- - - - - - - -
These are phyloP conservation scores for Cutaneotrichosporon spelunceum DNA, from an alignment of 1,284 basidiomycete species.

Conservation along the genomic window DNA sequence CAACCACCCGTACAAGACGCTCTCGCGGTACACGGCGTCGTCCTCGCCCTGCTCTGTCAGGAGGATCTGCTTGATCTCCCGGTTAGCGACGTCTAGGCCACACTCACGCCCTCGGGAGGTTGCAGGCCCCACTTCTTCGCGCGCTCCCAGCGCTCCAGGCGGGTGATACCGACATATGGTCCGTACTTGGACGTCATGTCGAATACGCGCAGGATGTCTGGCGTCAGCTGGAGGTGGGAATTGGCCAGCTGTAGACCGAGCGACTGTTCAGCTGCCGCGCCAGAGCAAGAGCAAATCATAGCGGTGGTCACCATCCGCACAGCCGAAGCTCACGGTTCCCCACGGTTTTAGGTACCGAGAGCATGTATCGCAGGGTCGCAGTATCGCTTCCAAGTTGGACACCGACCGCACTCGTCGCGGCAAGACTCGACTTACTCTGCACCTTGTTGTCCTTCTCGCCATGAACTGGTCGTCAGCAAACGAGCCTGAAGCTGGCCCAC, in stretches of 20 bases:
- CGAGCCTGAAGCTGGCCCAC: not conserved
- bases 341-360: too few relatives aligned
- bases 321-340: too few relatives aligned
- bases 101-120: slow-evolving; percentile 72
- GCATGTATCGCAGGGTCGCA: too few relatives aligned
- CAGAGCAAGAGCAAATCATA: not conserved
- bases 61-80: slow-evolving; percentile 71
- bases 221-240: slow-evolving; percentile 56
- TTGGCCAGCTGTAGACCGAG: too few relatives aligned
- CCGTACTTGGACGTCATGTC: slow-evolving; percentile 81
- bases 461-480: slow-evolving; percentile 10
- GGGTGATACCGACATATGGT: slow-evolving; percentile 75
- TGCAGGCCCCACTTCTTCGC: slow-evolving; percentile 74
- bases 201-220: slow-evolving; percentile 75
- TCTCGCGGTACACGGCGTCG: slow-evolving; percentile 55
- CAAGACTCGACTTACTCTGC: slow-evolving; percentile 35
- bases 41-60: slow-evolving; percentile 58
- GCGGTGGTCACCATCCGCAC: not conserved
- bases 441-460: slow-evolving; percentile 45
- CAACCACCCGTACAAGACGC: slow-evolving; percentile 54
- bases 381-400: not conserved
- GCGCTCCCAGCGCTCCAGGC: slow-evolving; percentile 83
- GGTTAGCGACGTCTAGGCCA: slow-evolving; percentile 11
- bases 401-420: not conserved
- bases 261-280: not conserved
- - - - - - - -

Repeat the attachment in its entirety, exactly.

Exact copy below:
These are phyloP conservation scores for Cutaneotrichosporon spelunceum DNA, from an alignment of 1,284 basidiomycete species.

Conservation along the genomic window DNA sequence CAACCACCCGTACAAGACGCTCTCGCGGTACACGGCGTCGTCCTCGCCCTGCTCTGTCAGGAGGATCTGCTTGATCTCCCGGTTAGCGACGTCTAGGCCACACTCACGCCCTCGGGAGGTTGCAGGCCCCACTTCTTCGCGCGCTCCCAGCGCTCCAGGCGGGTGATACCGACATATGGTCCGTACTTGGACGTCATGTCGAATACGCGCAGGATGTCTGGCGTCAGCTGGAGGTGGGAATTGGCCAGCTGTAGACCGAGCGACTGTTCAGCTGCCGCGCCAGAGCAAGAGCAAATCATAGCGGTGGTCACCATCCGCACAGCCGAAGCTCACGGTTCCCCACGGTTTTAGGTACCGAGAGCATGTATCGCAGGGTCGCAGTATCGCTTCCAAGTTGGACACCGACCGCACTCGTCGCGGCAAGACTCGACTTACTCTGCACCTTGTTGTCCTTCTCGCCATGAACTGGTCGTCAGCAAACGAGCCTGAAGCTGGCCCAC, in stretches of 20 bases:
- CGAGCCTGAAGCTGGCCCAC: not conserved
- bases 341-360: too few relatives aligned
- bases 321-340: too few relatives aligned
- bases 101-120: slow-evolving; percentile 72
- GCATGTATCGCAGGGTCGCA: too few relatives aligned
- CAGAGCAAGAGCAAATCATA: not conserved
- bases 61-80: slow-evolving; percentile 71
- bases 221-240: slow-evolving; percentile 56
- TTGGCCAGCTGTAGACCGAG: too few relatives aligned
- CCGTACTTGGACGTCATGTC: slow-evolving; percentile 81
- bases 461-480: slow-evolving; percentile 10
- GGGTGATACCGACATATGGT: slow-evolving; percentile 75
- TGCAGGCCCCACTTCTTCGC: slow-evolving; percentile 74
- bases 201-220: slow-evolving; percentile 75
- TCTCGCGGTACACGGCGTCG: slow-evolving; percentile 55
- CAAGACTCGACTTACTCTGC: slow-evolving; percentile 35
- bases 41-60: slow-evolving; percentile 58
- GCGGTGGTCACCATCCGCAC: not conserved
- bases 441-460: slow-evolving; percentile 45
- CAACCACCCGTACAAGACGC: slow-evolving; percentile 54
- bases 381-400: not conserved
- GCGCTCCCAGCGCTCCAGGC: slow-evolving; percentile 83
- GGTTAGCGACGTCTAGGCCA: slow-evolving; percentile 11
- bases 401-420: not conserved
- bases 261-280: not conserved